Britain’s film and TV industry faces a potentially “catastrophic” loss of talent and skills with the threat of an end to free movement between the U.K. and the European Union, according to lobby group the Creative Industries Federation.Brexit is causing actors, directors and production workers specializing in a variety of areas such as visual effects to relocate abroad and risks creating a “disastrous skills shortage,” the group said in its Global Talent report Thursday.“Losing access to crucial international talent will damage
Every day, as many as 10,000 trucks rumble through the Port of Dover, whose towering white cliffs face continental Europe across the narrowest stretch of the English Channel. Rigs loaded with French cheese, German car parts, and other European goods roll off ferries and onto British highways, while trucks hauling Scotch whisky and Welsh lamb bound for the Continent glide through passport checks in two minutes on average. Traffic through the facility amounts to almost a fifth of all the U.K.’s trade in goods,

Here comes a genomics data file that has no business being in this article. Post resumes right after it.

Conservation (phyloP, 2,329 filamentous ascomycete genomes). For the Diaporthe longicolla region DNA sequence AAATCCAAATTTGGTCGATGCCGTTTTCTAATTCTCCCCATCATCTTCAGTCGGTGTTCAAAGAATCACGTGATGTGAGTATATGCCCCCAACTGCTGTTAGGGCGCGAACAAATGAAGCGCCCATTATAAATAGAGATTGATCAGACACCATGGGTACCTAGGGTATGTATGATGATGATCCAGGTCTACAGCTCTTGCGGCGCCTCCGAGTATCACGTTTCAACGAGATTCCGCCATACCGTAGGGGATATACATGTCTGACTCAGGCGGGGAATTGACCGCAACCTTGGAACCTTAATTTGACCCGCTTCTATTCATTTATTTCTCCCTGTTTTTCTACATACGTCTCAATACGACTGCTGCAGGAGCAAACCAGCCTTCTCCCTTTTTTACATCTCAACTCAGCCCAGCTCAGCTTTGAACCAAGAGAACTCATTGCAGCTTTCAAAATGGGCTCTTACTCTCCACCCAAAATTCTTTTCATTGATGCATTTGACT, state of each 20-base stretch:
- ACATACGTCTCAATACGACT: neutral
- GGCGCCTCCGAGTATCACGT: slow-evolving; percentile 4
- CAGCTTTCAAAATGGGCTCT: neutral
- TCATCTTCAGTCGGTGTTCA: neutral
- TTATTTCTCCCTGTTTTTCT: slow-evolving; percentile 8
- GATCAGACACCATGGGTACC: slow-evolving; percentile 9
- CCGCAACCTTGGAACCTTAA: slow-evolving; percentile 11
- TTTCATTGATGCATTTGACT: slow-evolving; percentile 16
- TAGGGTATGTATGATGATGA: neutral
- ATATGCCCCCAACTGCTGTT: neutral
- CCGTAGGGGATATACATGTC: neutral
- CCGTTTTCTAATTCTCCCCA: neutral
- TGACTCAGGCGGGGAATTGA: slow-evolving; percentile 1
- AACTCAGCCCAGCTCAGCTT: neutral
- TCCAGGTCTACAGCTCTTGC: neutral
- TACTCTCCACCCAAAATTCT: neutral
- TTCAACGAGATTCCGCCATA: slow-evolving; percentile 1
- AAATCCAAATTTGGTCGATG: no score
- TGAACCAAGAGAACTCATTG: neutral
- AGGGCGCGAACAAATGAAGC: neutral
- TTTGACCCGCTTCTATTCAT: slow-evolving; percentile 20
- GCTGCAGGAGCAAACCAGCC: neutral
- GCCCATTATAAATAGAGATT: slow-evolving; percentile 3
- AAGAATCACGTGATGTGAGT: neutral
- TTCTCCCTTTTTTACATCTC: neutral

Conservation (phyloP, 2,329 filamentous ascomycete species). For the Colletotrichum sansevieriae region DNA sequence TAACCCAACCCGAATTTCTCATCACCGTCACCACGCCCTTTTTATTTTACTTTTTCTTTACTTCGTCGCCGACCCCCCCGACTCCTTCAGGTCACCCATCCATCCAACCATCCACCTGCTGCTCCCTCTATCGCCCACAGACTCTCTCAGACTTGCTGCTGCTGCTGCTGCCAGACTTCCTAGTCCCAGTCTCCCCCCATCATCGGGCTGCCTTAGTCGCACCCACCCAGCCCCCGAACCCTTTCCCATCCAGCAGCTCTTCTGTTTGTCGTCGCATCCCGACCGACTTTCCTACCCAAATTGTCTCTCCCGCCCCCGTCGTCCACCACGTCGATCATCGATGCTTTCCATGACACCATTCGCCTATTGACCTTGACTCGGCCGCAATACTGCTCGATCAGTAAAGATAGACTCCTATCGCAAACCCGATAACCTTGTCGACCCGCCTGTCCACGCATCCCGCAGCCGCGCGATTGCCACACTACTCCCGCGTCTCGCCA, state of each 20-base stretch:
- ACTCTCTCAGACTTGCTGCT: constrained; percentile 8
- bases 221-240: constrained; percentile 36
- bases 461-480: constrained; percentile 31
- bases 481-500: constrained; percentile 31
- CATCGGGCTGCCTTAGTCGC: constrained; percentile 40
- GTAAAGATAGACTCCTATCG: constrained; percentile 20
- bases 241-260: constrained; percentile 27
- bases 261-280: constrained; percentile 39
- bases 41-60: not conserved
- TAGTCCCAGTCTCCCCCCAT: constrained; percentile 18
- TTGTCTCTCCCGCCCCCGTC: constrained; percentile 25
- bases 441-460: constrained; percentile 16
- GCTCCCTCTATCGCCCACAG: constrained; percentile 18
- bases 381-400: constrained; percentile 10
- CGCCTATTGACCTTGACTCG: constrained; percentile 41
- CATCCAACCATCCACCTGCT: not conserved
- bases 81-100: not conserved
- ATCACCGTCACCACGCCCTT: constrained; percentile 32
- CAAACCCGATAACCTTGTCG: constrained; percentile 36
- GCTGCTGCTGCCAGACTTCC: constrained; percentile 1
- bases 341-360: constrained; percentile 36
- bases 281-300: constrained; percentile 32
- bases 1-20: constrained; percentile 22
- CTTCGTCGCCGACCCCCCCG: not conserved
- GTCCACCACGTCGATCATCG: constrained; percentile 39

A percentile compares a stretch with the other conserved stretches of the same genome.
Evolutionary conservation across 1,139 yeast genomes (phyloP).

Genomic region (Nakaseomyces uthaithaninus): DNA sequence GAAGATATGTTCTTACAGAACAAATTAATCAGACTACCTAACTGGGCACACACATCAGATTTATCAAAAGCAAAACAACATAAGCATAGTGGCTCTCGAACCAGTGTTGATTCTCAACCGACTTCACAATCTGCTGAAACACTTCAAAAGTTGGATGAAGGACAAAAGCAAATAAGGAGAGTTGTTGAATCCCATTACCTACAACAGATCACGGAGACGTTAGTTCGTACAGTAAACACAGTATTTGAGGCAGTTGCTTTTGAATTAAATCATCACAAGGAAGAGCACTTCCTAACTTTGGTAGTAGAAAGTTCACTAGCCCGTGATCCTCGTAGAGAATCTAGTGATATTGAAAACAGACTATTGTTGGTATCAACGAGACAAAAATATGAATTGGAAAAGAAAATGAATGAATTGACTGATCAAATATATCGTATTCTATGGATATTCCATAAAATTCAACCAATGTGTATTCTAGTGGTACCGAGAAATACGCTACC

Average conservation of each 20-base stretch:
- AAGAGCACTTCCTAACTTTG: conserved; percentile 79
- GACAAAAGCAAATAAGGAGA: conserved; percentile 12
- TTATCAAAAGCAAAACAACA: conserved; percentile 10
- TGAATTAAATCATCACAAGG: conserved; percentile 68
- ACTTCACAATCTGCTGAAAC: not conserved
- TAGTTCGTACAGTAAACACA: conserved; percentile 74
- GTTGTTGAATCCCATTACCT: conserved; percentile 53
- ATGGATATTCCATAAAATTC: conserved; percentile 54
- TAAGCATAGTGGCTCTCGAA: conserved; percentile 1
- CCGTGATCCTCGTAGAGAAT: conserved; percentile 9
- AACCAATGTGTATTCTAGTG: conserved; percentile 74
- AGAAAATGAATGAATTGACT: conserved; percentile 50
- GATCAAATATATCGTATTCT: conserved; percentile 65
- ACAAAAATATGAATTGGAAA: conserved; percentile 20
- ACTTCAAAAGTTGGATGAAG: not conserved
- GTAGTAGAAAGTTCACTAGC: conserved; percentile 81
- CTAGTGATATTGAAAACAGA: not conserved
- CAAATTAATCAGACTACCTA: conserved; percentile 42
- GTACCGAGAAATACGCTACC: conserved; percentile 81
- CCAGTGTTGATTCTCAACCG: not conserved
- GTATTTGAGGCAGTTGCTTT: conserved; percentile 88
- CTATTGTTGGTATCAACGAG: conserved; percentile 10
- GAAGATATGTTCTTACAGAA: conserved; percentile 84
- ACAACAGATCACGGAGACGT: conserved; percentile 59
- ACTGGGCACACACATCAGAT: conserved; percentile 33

About a decade ago, when Eric Castien was writing a history of Real Madrid soccer stars, he asked scouts and coaches what defined the greats. “They all pointed to their head and said, ‘It’s in between the ears, something complex, maybe even magic,’ ” the Dutch journalist and entrepreneur recalls. Could they be more specific? Not really.Castien went looking. In 2012 he met Ilja Sligte, an assistant professor at the University of Amsterdam and a rising star in cognitive neuroscience.